Consider the multiplication operator $T_f:L^2(\mathbb{R}) \to L^2(\mathbb{R})$ given by

$$ \phi(x) \mapsto (T_f\phi)(x) = f(x)\phi(x), $$ where $$ f(x) = \begin{cases} 1, \quad x \ge 0, \\ 0, \quad x < 0. \end{cases} $$

So I checked and found that the spectrum of this operator is $\sigma(T_f) = \sigma_p(T_f) = \{0,1\}$. That is, $(T_f-\lambda I)$ is not injective when $\lambda = 0,1$, and hence the spectrum is simply the point spectrum.

  1. Now I have read that the point spectrum $\sigma_p$ has a subset $\sigma_d$ called the discrete spectrum. Are $0$ and $1$ in the discrete spectrum $\sigma_d$ or are they in $\sigma_p\setminus \sigma_d$? One of the conditions for $\lambda$ to be in $\sigma_d$ is that 'the root subspace $L_\lambda(A)$ corresponding to $\lambda$ is finite-dimensional. It seems to me that the eigenfunctions corresponding to, for example, $\lambda = 0$ form an infinite dimensional subspace. I.e. $\phi(x) \in \mathbb{R}$ for $x <0$ and $\phi(x) = 0$ for $x \ge 0$. So this means that $0$ and $1$ are not in the discrete spectrum?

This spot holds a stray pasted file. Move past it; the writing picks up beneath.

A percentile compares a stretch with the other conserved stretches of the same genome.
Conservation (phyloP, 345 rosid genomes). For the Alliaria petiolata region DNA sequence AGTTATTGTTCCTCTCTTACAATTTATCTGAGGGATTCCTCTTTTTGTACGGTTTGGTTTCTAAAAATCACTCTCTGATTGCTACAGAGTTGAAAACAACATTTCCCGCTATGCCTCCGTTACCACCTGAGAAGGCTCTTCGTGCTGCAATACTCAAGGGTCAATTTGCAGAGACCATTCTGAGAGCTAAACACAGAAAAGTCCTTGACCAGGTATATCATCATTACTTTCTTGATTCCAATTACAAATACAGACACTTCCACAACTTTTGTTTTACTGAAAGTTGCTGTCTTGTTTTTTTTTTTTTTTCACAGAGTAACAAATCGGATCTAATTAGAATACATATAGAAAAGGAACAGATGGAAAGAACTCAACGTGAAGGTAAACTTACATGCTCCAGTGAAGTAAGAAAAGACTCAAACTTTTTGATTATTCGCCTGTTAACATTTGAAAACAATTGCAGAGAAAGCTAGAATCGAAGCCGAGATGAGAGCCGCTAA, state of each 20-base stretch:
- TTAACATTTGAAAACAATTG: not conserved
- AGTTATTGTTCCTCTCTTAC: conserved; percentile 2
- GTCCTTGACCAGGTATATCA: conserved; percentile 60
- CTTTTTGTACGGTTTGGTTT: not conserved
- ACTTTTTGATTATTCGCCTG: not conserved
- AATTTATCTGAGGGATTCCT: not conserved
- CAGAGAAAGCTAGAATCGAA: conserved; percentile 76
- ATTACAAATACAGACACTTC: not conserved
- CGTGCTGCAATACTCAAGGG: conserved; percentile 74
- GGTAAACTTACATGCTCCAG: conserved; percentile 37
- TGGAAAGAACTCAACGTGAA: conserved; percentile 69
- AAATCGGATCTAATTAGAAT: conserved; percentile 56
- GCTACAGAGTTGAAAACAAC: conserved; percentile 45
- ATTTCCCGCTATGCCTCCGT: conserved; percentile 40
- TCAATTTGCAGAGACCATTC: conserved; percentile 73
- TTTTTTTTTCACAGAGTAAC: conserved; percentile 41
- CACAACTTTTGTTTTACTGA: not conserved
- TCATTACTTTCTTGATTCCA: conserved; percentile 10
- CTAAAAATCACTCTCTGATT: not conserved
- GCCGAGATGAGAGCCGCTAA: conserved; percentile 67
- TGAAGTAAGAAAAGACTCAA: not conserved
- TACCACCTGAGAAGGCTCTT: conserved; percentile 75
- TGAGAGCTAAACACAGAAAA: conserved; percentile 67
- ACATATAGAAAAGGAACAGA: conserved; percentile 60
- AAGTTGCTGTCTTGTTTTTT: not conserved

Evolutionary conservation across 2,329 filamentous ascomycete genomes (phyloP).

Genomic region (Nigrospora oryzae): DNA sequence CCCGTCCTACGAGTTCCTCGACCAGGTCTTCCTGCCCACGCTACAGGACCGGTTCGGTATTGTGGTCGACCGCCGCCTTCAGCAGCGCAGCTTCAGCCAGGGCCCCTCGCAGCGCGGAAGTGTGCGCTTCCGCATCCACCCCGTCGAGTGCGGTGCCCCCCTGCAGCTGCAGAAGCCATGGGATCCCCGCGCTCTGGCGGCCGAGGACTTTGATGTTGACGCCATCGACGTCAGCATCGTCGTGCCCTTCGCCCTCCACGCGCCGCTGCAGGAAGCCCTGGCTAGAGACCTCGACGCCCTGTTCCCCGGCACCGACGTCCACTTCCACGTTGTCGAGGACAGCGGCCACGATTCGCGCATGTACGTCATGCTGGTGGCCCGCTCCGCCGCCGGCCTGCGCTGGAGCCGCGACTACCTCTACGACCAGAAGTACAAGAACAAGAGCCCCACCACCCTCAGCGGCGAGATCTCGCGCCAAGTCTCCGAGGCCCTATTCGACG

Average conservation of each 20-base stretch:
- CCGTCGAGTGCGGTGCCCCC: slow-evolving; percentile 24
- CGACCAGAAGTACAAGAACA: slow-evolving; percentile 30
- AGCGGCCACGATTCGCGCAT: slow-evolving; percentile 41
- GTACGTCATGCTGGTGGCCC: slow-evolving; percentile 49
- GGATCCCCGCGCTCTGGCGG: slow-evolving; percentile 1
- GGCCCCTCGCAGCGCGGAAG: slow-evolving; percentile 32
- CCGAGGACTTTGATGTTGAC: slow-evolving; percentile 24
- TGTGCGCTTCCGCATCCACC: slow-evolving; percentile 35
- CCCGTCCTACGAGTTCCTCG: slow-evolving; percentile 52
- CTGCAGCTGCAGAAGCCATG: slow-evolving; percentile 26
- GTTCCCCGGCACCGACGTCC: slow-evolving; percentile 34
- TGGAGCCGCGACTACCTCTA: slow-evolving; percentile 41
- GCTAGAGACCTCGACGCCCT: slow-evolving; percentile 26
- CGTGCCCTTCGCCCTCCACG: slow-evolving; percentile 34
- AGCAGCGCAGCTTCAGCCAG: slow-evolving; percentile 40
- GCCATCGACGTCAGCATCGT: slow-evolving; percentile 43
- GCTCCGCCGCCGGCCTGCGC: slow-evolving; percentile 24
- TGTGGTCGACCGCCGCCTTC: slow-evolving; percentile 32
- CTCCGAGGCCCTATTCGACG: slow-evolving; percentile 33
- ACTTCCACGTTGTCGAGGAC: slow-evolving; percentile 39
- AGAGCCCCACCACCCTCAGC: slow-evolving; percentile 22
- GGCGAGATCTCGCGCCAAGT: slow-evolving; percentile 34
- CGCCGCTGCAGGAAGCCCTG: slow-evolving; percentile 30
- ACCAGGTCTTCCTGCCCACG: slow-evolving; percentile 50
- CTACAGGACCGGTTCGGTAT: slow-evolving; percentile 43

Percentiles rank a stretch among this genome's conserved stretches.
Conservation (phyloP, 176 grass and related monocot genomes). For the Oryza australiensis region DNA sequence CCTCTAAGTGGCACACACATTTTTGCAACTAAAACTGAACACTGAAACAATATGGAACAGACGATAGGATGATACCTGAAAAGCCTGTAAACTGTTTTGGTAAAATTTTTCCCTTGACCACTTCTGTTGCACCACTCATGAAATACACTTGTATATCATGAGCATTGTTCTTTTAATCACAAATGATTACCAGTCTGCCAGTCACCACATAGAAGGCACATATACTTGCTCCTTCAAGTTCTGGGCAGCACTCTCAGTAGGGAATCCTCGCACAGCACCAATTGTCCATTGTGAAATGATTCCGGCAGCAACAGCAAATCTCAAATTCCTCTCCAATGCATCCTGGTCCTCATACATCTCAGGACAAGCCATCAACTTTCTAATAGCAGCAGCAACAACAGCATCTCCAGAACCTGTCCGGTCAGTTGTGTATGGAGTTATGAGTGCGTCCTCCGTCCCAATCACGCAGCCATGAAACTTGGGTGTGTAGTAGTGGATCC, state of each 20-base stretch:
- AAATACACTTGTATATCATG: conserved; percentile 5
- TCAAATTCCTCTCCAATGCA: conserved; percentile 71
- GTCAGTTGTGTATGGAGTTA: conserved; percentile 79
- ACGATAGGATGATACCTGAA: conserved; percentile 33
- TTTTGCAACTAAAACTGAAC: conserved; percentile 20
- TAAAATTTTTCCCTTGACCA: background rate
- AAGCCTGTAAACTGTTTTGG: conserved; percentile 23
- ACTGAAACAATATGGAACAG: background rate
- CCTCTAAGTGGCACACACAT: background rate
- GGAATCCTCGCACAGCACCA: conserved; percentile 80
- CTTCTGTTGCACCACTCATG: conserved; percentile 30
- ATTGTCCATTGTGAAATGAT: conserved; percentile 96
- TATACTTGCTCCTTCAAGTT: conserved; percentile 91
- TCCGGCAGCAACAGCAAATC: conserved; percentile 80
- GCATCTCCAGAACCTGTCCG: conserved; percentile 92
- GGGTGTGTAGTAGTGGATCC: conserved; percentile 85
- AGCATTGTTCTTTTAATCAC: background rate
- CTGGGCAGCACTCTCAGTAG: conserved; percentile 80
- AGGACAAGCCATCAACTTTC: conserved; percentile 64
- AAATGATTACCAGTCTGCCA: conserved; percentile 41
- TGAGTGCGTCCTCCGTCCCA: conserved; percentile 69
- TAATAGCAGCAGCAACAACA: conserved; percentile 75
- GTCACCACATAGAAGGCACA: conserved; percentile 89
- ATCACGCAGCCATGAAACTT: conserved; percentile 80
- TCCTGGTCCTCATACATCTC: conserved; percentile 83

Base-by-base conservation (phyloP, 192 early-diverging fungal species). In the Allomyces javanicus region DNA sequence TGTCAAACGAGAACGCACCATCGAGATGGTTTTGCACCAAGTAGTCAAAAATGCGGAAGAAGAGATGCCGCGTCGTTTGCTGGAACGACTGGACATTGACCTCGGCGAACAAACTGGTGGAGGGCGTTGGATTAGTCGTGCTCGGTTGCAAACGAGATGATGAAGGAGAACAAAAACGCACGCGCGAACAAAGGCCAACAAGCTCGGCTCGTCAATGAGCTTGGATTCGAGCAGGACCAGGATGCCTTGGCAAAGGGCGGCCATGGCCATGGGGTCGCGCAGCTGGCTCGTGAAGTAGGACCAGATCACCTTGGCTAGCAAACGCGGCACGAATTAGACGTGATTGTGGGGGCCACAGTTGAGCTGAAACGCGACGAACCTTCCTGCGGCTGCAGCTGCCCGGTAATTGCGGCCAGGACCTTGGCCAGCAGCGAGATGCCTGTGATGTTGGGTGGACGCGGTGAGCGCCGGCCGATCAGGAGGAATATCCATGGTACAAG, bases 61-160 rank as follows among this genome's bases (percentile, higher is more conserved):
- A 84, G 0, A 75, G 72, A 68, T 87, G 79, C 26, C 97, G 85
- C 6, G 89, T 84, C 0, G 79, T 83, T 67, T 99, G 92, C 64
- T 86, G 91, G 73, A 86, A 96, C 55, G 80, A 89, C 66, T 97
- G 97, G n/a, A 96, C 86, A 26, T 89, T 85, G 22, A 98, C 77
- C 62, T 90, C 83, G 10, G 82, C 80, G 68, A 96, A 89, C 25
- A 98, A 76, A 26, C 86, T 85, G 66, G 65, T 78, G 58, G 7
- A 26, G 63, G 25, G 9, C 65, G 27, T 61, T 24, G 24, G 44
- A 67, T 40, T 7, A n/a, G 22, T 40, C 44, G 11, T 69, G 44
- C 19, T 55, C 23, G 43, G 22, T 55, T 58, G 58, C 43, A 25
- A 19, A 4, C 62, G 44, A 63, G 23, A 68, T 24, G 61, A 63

2. Is it possible to construct a simple explicit example of a multiplication operator that has a continuous spectrum? In this case $(T_f-\lambda I)$ should be injective but only have a dense image (i.e. not the whole space). Can a multiplication operator have this type of spectrum?

Your first multiplication operator is a projection because $T_f^2 = T_f$. This operator is selfadjoint, which makes $T_f$ an orthogonal projection.

The operator $T_f$ where $f=\tan^{-1}x$ has continuous spectrum $[-\pi/2,\pi/2]$, and it has no discrete spectrum because there is no set $E$ of positive measure on which $f$ is constant.


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